“There are the types of people that talk about what they should have done, they should have all over the place,” Clive says. “We aren’t those types of people. Don’t get me wrong, we’re rubbish about lots of things, but our strength is focus.”
Despite the setbacks, the Coopers maintained a positive attitude and kept on planning. Within a year, they were financially back on their feet, working again, and even able to pay off their home in full. They began buying up other houses in England and renting them out, which created an additional income stream.
In 2007, when Alice’s job with the Carnival Cruise Corporation took them to Australia, they rented out their home and moved. “We told ourselves, ‘We are doing this because we are doing [the music road trip].’ Anything that stops us is just an inconvenience,” Clive says.
The two discovered an ad for house sitting in The Sydney Herald and, shortly after, they retired from corporate life and found themselves house sitting full-time. Caring for other people’s homes and pets around the world finally allowed them plenty of time to plan the details of their upcoming road trip.
Fit as a fiddle
In 2012, Clive received a cancer diagnosis. “We put things on a slow burner, but we had no intention of giving up,” Alice says.
They built a website so family and friends could follow their journey once they finally hit the road. They also taught themselves how to film and edit videos, and in 2014, they finally set off on their adventure, beginning in the Western United States. They visited the mountains and the Pacific Ocean, from Hawaii to Alaska and everything in between. They traveled from El Paso, Texas to the Canadian border at Sault Ste. Marie in Michigan and then back again. Along the way they drove across the Great Plains and through the Midwest.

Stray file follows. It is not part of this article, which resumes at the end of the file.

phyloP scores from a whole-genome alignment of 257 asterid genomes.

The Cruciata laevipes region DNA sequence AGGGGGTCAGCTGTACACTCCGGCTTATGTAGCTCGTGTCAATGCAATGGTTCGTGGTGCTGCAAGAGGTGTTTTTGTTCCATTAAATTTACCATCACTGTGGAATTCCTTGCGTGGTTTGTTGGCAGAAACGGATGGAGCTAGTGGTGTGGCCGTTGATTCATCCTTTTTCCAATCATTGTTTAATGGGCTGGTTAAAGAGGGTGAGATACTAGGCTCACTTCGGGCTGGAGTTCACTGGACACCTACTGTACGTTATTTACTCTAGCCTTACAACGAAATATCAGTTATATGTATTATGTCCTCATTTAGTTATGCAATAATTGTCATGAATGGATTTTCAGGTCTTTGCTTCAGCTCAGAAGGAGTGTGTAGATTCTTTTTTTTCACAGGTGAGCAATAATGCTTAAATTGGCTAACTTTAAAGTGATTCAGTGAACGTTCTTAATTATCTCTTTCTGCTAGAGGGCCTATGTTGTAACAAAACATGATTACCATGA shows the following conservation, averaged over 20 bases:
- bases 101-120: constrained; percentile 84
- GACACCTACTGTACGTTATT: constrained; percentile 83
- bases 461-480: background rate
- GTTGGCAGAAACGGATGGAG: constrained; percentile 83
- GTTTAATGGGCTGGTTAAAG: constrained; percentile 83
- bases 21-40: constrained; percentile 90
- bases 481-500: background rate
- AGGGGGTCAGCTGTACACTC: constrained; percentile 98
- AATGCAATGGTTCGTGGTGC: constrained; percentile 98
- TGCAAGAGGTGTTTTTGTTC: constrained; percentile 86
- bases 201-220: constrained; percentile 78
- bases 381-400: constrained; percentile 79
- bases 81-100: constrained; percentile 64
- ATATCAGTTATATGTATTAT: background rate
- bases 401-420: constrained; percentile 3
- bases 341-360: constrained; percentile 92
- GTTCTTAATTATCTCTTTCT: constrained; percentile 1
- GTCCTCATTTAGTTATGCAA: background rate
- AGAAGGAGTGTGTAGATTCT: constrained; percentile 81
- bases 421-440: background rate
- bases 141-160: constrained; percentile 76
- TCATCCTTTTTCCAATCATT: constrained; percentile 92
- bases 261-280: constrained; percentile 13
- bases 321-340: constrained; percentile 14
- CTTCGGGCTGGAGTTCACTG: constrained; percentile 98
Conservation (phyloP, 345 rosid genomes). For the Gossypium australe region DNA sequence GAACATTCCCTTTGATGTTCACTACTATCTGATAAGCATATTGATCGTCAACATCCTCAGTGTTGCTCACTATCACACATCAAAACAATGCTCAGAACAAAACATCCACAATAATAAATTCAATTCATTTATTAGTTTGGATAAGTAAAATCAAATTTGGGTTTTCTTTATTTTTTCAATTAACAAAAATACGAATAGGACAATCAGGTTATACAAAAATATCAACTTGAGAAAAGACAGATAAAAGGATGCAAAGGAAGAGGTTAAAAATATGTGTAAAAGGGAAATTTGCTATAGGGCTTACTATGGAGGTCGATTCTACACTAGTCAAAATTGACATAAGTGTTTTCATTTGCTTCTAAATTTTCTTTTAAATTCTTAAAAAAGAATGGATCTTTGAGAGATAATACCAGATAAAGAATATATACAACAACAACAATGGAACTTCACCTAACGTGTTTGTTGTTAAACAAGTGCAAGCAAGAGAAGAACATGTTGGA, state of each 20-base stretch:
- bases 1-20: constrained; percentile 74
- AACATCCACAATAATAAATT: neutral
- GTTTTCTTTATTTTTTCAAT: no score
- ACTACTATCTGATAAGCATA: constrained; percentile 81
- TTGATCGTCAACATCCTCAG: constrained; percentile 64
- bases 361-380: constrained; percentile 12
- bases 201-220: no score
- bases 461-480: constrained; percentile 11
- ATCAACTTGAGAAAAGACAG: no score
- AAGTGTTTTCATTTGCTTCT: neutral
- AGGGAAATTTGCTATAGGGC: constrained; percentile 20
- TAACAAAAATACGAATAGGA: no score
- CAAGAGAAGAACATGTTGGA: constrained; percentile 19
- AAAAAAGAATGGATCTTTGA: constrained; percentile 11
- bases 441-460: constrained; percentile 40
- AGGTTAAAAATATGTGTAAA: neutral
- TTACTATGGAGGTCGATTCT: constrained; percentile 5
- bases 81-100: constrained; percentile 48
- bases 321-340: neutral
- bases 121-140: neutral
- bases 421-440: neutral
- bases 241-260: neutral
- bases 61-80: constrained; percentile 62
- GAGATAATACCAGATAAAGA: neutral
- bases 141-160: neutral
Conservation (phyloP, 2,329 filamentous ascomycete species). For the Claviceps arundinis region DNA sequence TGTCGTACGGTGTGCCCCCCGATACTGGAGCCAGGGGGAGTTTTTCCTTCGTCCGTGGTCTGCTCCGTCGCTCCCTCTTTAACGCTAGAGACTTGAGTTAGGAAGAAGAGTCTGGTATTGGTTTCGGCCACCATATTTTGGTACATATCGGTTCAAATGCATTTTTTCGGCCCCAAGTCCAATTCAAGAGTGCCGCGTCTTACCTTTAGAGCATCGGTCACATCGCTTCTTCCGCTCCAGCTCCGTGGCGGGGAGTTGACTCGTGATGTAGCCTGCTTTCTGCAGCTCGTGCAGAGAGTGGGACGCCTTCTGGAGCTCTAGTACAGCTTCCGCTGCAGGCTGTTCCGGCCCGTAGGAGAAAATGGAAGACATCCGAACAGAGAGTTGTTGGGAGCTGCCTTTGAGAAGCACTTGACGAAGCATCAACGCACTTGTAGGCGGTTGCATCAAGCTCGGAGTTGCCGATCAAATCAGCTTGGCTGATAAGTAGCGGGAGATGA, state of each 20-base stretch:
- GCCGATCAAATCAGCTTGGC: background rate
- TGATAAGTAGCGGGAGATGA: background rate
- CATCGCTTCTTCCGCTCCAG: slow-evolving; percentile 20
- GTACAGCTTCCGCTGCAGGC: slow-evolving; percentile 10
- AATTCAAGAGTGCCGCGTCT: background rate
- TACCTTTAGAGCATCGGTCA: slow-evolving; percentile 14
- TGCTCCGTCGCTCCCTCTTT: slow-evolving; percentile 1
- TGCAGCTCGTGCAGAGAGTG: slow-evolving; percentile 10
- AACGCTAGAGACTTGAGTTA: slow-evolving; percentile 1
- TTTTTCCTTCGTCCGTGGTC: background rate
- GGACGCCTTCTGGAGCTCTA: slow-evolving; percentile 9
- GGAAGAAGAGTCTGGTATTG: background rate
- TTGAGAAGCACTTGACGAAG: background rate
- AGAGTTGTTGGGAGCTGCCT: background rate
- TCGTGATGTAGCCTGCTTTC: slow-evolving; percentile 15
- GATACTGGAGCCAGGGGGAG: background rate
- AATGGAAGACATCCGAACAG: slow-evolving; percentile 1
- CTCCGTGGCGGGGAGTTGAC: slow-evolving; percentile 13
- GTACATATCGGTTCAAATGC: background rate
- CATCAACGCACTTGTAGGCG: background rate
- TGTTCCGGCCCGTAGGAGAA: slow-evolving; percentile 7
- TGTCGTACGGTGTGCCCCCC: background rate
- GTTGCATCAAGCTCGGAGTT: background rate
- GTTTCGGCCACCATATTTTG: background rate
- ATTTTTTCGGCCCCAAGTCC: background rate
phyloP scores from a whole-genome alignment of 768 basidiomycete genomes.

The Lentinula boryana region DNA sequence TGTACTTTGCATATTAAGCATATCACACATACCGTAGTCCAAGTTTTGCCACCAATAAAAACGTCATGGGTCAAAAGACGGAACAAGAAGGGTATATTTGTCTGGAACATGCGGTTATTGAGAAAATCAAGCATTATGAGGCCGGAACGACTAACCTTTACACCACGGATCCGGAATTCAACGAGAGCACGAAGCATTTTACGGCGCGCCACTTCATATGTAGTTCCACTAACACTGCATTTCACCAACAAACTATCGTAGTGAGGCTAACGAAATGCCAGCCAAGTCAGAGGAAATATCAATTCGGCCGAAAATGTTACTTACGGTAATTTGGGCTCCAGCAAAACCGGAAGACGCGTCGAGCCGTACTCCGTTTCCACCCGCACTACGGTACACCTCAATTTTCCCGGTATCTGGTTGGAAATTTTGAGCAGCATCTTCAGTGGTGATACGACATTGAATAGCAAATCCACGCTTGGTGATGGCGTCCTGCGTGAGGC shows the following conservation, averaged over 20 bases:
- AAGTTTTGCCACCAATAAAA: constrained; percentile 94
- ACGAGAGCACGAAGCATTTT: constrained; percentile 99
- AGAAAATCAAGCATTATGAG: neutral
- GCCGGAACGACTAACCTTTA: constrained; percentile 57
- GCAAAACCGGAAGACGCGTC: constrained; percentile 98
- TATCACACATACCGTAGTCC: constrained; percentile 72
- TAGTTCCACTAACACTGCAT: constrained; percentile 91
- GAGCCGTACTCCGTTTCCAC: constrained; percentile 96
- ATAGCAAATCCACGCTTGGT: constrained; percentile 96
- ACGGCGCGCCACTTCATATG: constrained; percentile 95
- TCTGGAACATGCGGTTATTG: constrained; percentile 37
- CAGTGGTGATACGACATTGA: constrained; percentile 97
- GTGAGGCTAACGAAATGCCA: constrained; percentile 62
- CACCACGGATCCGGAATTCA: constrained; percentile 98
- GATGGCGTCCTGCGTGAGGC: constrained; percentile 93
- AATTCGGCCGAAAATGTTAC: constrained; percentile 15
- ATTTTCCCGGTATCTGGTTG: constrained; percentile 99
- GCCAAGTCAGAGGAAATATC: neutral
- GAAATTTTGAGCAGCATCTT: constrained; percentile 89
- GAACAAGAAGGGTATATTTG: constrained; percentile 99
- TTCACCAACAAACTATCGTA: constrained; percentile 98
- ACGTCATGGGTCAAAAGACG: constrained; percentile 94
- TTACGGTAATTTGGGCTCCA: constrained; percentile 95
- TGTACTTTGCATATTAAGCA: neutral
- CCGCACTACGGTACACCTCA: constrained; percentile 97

When the Coopers were driving through the Deep South and the South Atlantic states, Clive found out that he needed a hip replacement surgery. “We’re not into mollycoddling and so we got on with it,” Clive says. “Nothing ever happens to Alice. Everything happens to me. She’s fit as a fiddle.”
After covering all their song locations in New England and the East Coast, from New York to South Carolina, their last port of call was New York City. The couple had 217 locations to visit in Manhattan alone. “We walked to all of those places over the course of four days since driving and parking in the city is such a nightmare,” Alice says.
After their journey came to an end, the Coopers discovered songs that hadn’t made their initial list. They wasted no time in hitting the road again to visit spots such as Turkey, Texas and Florence, Alabama.
“This has been our life force for the past 20 years,” Clive says. “The magnitude of it doesn’t sink in right away.” Alice agrees, confirming that their days of travel are far from over. “Now we can look in the mirror and say, ’Well, we did that, what can we do next?’”
If you can name a song with a place in the title that the Coopers haven’t visited yet, they want to know about it! To see where they’ve been, visit their website.